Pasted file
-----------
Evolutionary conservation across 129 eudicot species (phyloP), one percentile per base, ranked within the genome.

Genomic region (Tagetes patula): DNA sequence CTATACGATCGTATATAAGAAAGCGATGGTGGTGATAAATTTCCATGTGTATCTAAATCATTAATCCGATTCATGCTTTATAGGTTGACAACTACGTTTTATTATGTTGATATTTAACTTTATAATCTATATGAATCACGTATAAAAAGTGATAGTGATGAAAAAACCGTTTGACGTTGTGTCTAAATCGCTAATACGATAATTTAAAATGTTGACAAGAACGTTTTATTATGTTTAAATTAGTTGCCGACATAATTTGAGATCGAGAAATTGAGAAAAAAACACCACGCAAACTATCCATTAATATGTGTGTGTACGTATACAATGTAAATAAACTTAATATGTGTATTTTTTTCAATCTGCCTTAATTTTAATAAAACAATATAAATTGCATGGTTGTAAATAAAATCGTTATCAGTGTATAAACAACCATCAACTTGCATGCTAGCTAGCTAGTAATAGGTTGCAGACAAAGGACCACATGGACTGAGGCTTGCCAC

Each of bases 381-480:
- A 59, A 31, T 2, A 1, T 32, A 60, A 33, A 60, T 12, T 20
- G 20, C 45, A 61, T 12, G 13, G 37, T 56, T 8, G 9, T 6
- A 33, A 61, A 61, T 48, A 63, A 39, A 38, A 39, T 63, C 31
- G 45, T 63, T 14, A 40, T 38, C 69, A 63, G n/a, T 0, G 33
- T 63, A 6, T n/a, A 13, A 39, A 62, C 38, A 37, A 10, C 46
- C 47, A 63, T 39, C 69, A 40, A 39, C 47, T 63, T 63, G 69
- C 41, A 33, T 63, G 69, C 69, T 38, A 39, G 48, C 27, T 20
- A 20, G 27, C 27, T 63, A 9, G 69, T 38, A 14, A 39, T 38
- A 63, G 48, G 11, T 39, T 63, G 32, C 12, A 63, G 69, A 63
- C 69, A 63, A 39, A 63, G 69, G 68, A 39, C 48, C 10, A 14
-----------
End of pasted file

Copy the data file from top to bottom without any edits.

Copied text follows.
Evolutionary conservation across 129 eudicot species (phyloP), one percentile per base, ranked within the genome.

Genomic region (Tagetes patula): DNA sequence CTATACGATCGTATATAAGAAAGCGATGGTGGTGATAAATTTCCATGTGTATCTAAATCATTAATCCGATTCATGCTTTATAGGTTGACAACTACGTTTTATTATGTTGATATTTAACTTTATAATCTATATGAATCACGTATAAAAAGTGATAGTGATGAAAAAACCGTTTGACGTTGTGTCTAAATCGCTAATACGATAATTTAAAATGTTGACAAGAACGTTTTATTATGTTTAAATTAGTTGCCGACATAATTTGAGATCGAGAAATTGAGAAAAAAACACCACGCAAACTATCCATTAATATGTGTGTGTACGTATACAATGTAAATAAACTTAATATGTGTATTTTTTTCAATCTGCCTTAATTTTAATAAAACAATATAAATTGCATGGTTGTAAATAAAATCGTTATCAGTGTATAAACAACCATCAACTTGCATGCTAGCTAGCTAGTAATAGGTTGCAGACAAAGGACCACATGGACTGAGGCTTGCCAC

Each of bases 381-480:
- A 59, A 31, T 2, A 1, T 32, A 60, A 33, A 60, T 12, T 20
- G 20, C 45, A 61, T 12, G 13, G 37, T 56, T 8, G 9, T 6
- A 33, A 61, A 61, T 48, A 63, A 39, A 38, A 39, T 63, C 31
- G 45, T 63, T 14, A 40, T 38, C 69, A 63, G n/a, T 0, G 33
- T 63, A 6, T n/a, A 13, A 39, A 62, C 38, A 37, A 10, C 46
- C 47, A 63, T 39, C 69, A 40, A 39, C 47, T 63, T 63, G 69
- C 41, A 33, T 63, G 69, C 69, T 38, A 39, G 48, C 27, T 20
- A 20, G 27, C 27, T 63, A 9, G 69, T 38, A 14, A 39, T 38
- A 63, G 48, G 11, T 39, T 63, G 32, C 12, A 63, G 69, A 63
- C 69, A 63, A 39, A 63, G 69, G 68, A 39, C 48, C 10, A 14